You need to evaluate why the drop is loose. If it took a big impact/etc... you could have damage beyond that which regluing will repair
You say the part is loose. Your first issue would be to get it free so that you can be sure that when replaced it will be fully bonded. You can't use heat, or excess force for obvious reasons. In this case poking glue in there will not likely get the job done. Epoxy is thick enough that it doesn't wick into hairline cracks.
Next issue is to ensure you can achieve a good bond. I would prefer a product like WEST 105, 205/206 since I have used it extensively. I would thicken it with some fillers, like 1 part cabosil and 3 part of something like the 404 filler. You can probably find a small or sample pack of the epoxy. Scrounging up the fillers could be the hard part. You need to etch the aluminum, and throroughly clean the inside of the fork at the bonding site. I would probably sand very lightly, and wash with rubbing alcohol. Stay away from acetone, which has some oils in it.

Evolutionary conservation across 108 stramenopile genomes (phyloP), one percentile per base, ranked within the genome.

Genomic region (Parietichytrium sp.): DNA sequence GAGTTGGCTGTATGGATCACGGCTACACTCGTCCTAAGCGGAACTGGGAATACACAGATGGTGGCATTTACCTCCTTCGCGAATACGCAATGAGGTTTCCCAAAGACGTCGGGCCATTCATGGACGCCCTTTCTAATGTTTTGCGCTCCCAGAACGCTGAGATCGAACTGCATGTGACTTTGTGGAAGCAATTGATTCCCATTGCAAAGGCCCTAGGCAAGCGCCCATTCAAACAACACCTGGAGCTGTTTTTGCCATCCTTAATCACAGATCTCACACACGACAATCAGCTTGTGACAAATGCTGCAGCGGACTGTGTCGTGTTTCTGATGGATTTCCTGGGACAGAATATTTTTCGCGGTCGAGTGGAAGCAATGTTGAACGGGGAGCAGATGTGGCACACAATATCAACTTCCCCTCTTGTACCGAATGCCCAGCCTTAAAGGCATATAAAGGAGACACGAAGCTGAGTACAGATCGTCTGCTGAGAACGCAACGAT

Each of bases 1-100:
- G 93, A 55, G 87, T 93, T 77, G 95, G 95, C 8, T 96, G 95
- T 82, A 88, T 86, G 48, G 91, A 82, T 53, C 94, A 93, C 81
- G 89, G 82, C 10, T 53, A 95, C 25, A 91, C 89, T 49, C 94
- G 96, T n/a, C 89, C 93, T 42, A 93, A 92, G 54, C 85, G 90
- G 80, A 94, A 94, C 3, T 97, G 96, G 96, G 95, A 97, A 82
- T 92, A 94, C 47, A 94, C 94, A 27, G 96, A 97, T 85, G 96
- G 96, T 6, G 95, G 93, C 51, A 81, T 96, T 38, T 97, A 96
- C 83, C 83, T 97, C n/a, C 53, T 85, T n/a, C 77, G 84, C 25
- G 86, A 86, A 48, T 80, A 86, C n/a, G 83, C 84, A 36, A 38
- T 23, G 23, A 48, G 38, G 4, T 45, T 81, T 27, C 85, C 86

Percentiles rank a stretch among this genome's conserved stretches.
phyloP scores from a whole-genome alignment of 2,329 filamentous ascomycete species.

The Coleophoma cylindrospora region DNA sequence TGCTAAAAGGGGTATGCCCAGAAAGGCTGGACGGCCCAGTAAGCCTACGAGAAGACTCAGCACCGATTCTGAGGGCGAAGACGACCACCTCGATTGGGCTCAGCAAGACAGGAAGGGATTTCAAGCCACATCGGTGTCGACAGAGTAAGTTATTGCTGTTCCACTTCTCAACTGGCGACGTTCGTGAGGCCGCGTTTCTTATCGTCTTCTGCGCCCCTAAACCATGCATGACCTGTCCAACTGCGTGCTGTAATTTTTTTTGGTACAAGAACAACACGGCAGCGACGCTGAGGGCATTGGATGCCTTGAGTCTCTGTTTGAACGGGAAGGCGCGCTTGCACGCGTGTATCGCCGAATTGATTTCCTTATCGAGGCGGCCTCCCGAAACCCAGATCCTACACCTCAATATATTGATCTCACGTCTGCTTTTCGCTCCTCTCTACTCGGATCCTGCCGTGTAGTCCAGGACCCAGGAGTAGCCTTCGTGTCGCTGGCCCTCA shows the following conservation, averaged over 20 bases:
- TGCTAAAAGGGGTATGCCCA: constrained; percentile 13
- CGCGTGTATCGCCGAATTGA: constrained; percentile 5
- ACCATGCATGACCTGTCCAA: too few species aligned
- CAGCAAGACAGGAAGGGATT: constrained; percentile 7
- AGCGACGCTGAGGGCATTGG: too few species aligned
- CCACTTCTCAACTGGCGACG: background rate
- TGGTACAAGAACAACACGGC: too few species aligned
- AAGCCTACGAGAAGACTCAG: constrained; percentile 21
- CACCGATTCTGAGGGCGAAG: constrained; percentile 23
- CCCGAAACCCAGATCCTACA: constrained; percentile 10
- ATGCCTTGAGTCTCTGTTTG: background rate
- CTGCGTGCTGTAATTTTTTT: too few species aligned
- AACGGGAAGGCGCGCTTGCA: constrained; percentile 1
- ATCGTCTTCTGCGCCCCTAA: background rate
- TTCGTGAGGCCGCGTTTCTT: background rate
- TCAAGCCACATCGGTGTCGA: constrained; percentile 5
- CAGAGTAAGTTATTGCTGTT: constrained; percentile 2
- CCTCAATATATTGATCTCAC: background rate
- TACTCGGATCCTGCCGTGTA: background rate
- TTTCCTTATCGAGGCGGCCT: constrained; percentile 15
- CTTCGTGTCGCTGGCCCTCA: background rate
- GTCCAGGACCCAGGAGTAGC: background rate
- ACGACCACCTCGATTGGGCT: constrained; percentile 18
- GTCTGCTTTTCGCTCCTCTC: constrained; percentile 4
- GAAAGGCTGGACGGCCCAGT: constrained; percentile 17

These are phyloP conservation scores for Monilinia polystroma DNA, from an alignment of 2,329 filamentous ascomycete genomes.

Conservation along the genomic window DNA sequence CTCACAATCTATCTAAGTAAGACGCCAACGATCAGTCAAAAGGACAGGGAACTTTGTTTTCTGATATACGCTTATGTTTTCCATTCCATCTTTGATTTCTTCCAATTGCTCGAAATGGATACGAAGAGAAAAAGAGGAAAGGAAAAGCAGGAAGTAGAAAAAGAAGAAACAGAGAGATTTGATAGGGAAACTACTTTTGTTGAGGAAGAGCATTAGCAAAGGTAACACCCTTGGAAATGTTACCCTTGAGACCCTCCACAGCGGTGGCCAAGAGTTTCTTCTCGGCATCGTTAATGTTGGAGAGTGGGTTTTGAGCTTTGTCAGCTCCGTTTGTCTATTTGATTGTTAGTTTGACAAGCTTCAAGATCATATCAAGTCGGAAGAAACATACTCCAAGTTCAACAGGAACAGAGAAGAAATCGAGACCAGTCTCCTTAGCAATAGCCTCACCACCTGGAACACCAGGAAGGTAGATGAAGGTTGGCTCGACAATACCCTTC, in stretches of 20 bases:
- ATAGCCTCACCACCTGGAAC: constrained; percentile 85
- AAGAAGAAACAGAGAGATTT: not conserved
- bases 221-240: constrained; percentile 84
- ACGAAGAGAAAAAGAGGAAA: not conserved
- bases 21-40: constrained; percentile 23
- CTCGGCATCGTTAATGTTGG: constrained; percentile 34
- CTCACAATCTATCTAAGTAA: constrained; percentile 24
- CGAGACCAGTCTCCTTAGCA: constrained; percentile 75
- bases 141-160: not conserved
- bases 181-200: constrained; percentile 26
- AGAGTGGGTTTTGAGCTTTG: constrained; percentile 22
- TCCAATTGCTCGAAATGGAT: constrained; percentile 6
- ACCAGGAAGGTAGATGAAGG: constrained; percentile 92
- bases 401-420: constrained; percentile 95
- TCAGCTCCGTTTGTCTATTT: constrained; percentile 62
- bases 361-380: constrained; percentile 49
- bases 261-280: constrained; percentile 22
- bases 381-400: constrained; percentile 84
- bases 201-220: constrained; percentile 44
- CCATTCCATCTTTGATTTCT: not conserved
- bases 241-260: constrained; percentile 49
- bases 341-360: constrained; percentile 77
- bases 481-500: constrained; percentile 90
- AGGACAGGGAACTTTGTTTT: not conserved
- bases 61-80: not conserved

Next you have to ensure you can align the drop out. A wheel and quick release and some eyeballing. With luck the part is well bonded and fits back in only one place. But it could be the most difficult part of the process.
Finally I would post-cure the epoxy after it has hardened. This involves heating the part for an hour or so to about 170 degree. You can cover the fork with plastic, and put the drop in a pot of hot water, keep adding water or work out a heat setting that will keep the water at 170 ish. It isn't super critical, but you want to keep the heat reasonable. I have a tiny hot-plate for keeping coffe warm, and I just put stuff on that, it is sub 200ish. You can post cure at any point, a week or a month later. The trunks of cars on a hot day can post cure your product.
If you end up stuck with the fork, and decide to go for a new one. Try a repair anyway. It is this kind of experience that gets you the skills you need to work on stuff. Whether to ride it or not is up to your judgment.
Since I have carbon, kevlar, and glass tow around the house, I would probably wrap the carbon tube/drop with some of that to contain the possibility of the end of the tube blowing out on me.